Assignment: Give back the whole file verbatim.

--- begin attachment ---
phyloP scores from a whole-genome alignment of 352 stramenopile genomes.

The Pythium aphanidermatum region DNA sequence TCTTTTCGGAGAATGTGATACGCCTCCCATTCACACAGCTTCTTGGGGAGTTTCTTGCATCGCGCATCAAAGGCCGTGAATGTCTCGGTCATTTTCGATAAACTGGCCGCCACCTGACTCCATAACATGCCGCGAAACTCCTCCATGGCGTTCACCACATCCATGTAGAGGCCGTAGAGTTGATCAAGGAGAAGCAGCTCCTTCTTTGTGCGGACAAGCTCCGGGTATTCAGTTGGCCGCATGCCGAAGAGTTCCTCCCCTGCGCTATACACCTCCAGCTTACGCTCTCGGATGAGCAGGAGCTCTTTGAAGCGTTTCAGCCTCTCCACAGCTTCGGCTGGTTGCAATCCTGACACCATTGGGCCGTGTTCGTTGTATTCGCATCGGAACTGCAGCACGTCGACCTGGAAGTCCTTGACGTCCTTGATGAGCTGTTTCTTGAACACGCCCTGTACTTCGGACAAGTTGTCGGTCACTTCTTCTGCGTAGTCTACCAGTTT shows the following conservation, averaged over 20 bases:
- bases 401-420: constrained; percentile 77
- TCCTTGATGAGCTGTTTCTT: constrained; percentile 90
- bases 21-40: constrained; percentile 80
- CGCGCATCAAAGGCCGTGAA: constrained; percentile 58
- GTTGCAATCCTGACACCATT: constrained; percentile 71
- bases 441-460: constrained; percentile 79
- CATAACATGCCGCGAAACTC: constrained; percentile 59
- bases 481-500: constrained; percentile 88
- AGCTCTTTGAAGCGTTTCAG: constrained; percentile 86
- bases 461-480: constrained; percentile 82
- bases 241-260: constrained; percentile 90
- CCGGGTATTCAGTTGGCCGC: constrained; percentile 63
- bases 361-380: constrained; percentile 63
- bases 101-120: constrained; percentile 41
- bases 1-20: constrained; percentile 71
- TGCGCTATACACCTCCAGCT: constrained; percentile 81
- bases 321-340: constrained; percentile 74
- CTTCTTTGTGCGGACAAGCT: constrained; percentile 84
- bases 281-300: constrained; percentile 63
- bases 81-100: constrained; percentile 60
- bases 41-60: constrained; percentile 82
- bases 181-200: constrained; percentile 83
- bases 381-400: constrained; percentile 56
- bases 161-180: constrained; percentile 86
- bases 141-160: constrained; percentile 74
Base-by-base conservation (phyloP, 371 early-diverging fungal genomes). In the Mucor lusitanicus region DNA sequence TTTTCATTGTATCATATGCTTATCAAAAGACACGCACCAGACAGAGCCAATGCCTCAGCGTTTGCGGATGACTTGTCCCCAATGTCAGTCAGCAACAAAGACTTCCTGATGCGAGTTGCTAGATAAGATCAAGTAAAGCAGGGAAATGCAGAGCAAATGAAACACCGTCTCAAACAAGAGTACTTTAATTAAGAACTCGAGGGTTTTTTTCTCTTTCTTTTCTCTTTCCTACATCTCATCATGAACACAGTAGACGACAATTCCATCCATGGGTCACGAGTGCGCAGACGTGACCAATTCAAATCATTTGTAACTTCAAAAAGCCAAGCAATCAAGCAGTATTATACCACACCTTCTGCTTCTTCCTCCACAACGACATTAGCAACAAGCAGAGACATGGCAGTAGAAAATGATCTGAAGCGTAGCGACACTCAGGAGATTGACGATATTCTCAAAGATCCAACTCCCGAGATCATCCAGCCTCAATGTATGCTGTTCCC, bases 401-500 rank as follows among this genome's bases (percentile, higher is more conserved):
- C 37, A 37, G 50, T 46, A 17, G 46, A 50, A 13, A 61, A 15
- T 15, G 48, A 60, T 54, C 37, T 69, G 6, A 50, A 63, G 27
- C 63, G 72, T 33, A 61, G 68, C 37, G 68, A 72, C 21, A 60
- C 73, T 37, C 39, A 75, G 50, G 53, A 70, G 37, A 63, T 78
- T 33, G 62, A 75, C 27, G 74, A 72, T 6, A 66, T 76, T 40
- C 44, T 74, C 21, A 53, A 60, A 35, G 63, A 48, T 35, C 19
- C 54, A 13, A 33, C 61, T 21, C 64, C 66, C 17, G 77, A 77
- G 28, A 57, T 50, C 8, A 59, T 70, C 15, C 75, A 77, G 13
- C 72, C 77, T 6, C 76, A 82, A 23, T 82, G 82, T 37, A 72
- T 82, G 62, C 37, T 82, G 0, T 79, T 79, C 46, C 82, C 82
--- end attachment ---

phyloP scores from a whole-genome alignment of 352 stramenopile genomes.

The Pythium aphanidermatum region DNA sequence TCTTTTCGGAGAATGTGATACGCCTCCCATTCACACAGCTTCTTGGGGAGTTTCTTGCATCGCGCATCAAAGGCCGTGAATGTCTCGGTCATTTTCGATAAACTGGCCGCCACCTGACTCCATAACATGCCGCGAAACTCCTCCATGGCGTTCACCACATCCATGTAGAGGCCGTAGAGTTGATCAAGGAGAAGCAGCTCCTTCTTTGTGCGGACAAGCTCCGGGTATTCAGTTGGCCGCATGCCGAAGAGTTCCTCCCCTGCGCTATACACCTCCAGCTTACGCTCTCGGATGAGCAGGAGCTCTTTGAAGCGTTTCAGCCTCTCCACAGCTTCGGCTGGTTGCAATCCTGACACCATTGGGCCGTGTTCGTTGTATTCGCATCGGAACTGCAGCACGTCGACCTGGAAGTCCTTGACGTCCTTGATGAGCTGTTTCTTGAACACGCCCTGTACTTCGGACAAGTTGTCGGTCACTTCTTCTGCGTAGTCTACCAGTTT shows the following conservation, averaged over 20 bases:
- bases 401-420: constrained; percentile 77
- TCCTTGATGAGCTGTTTCTT: constrained; percentile 90
- bases 21-40: constrained; percentile 80
- CGCGCATCAAAGGCCGTGAA: constrained; percentile 58
- GTTGCAATCCTGACACCATT: constrained; percentile 71
- bases 441-460: constrained; percentile 79
- CATAACATGCCGCGAAACTC: constrained; percentile 59
- bases 481-500: constrained; percentile 88
- AGCTCTTTGAAGCGTTTCAG: constrained; percentile 86
- bases 461-480: constrained; percentile 82
- bases 241-260: constrained; percentile 90
- CCGGGTATTCAGTTGGCCGC: constrained; percentile 63
- bases 361-380: constrained; percentile 63
- bases 101-120: constrained; percentile 41
- bases 1-20: constrained; percentile 71
- TGCGCTATACACCTCCAGCT: constrained; percentile 81
- bases 321-340: constrained; percentile 74
- CTTCTTTGTGCGGACAAGCT: constrained; percentile 84
- bases 281-300: constrained; percentile 63
- bases 81-100: constrained; percentile 60
- bases 41-60: constrained; percentile 82
- bases 181-200: constrained; percentile 83
- bases 381-400: constrained; percentile 56
- bases 161-180: constrained; percentile 86
- bases 141-160: constrained; percentile 74
Base-by-base conservation (phyloP, 371 early-diverging fungal genomes). In the Mucor lusitanicus region DNA sequence TTTTCATTGTATCATATGCTTATCAAAAGACACGCACCAGACAGAGCCAATGCCTCAGCGTTTGCGGATGACTTGTCCCCAATGTCAGTCAGCAACAAAGACTTCCTGATGCGAGTTGCTAGATAAGATCAAGTAAAGCAGGGAAATGCAGAGCAAATGAAACACCGTCTCAAACAAGAGTACTTTAATTAAGAACTCGAGGGTTTTTTTCTCTTTCTTTTCTCTTTCCTACATCTCATCATGAACACAGTAGACGACAATTCCATCCATGGGTCACGAGTGCGCAGACGTGACCAATTCAAATCATTTGTAACTTCAAAAAGCCAAGCAATCAAGCAGTATTATACCACACCTTCTGCTTCTTCCTCCACAACGACATTAGCAACAAGCAGAGACATGGCAGTAGAAAATGATCTGAAGCGTAGCGACACTCAGGAGATTGACGATATTCTCAAAGATCCAACTCCCGAGATCATCCAGCCTCAATGTATGCTGTTCCC, bases 401-500 rank as follows among this genome's bases (percentile, higher is more conserved):
- C 37, A 37, G 50, T 46, A 17, G 46, A 50, A 13, A 61, A 15
- T 15, G 48, A 60, T 54, C 37, T 69, G 6, A 50, A 63, G 27
- C 63, G 72, T 33, A 61, G 68, C 37, G 68, A 72, C 21, A 60
- C 73, T 37, C 39, A 75, G 50, G 53, A 70, G 37, A 63, T 78
- T 33, G 62, A 75, C 27, G 74, A 72, T 6, A 66, T 76, T 40
- C 44, T 74, C 21, A 53, A 60, A 35, G 63, A 48, T 35, C 19
- C 54, A 13, A 33, C 61, T 21, C 64, C 66, C 17, G 77, A 77
- G 28, A 57, T 50, C 8, A 59, T 70, C 15, C 75, A 77, G 13
- C 72, C 77, T 6, C 76, A 82, A 23, T 82, G 82, T 37, A 72
- T 82, G 62, C 37, T 82, G 0, T 79, T 79, C 46, C 82, C 82